Much of the programme is viewed through the eyes of William Bradford. It is he who became the second Governor of the new colony in 1621, and he who wrote the key text, Of Plimoth Plantation in 1651. Much of the programme features an actor playing Bradford speaking parts of this document, sometimes while we see the document itself, which is very readable to modern eyes. The existence of one other document is hinted at, very briefly, when discussing thanksgiving, which was not recorded by Bradford, but by an Edward Winslow. At that point we have a brief glimpse of a printed text. This seems to suggest that the history of Plimoth plantation is based on just one or two sources, which is not quite correct, although Bradford’s text certainly remains the key one. What was hinted at as ‘Edward Winslow’s book was a document written by several people, including William Bradford and Edward Winslow, and was published in London in 1622, called A Relation or Journal of the Beginning and Proceedings of the English Plantation settled at Plimoth in New England, more commonly known as Mourt’s Relation. There are other documents too. In some ways Mourt’s Relation may be the better source as it was published more immediately – Bradford’s document being written 30 years later. But perhaps part of the reason for the programme’s intense focus on Of Plimoth’s Plantation rather than Mourt’s Relation was simply that Bradford’s writing reads so very well – poetic, almost lyrical in places, and acted with great aplomb by Roger Rees.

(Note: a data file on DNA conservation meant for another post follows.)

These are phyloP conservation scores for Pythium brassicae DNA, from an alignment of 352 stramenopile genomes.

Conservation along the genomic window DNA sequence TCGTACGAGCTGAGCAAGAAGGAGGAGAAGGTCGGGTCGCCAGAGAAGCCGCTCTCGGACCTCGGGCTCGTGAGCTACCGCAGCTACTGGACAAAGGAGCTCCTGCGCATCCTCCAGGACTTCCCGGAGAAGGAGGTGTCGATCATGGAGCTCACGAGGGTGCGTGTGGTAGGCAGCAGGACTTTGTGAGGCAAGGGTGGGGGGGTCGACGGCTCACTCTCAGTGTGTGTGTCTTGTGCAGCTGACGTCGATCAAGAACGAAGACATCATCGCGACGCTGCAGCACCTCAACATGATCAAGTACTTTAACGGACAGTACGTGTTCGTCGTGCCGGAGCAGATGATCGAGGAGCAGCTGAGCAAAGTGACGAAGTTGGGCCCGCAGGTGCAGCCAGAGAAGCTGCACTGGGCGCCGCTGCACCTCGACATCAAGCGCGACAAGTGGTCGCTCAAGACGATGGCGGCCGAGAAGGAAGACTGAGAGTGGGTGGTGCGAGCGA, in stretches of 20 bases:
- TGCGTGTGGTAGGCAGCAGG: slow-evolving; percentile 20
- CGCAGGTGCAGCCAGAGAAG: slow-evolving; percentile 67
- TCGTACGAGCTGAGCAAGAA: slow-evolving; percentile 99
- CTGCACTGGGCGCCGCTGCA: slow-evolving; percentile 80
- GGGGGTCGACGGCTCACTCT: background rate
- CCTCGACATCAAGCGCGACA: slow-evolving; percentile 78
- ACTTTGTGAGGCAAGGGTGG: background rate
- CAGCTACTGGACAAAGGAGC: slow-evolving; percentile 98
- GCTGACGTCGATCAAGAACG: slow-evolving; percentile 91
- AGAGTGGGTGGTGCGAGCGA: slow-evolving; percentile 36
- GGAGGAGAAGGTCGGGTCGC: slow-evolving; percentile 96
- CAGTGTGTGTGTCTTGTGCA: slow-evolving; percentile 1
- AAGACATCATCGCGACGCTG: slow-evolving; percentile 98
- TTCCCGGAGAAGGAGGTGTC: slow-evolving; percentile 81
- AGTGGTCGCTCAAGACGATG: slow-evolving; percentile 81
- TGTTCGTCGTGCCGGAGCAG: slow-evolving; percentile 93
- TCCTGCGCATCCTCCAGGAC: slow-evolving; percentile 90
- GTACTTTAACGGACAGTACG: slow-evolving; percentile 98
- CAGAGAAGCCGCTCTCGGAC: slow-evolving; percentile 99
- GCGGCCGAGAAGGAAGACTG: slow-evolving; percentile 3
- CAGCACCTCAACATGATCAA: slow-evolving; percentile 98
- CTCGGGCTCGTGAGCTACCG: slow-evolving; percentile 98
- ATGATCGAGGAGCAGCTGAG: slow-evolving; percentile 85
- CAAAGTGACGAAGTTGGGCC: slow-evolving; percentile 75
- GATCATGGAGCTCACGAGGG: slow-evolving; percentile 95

Although this programme is primarily concerned with relaying the story of the Mayflower Pilgrims, and specifically that of William Bradford, in the process it supplies the non-historian with a partial glimpse as to how historians interrogate texts. It discusses the provenance of Bradford’s book, for example, how it was lost, seized by the British in the ‘Revolutionary Wars’ and taken to England. In 1855 it was rediscovered in the library of the Bishop of London, then returned to America where it was widely published. The programme also discusses some of the reasons that Bradford wrote his text, what can be learned both from what he wrote, and did not write – such as the tragic death of his first wife, which is reduced to a footnote in the text.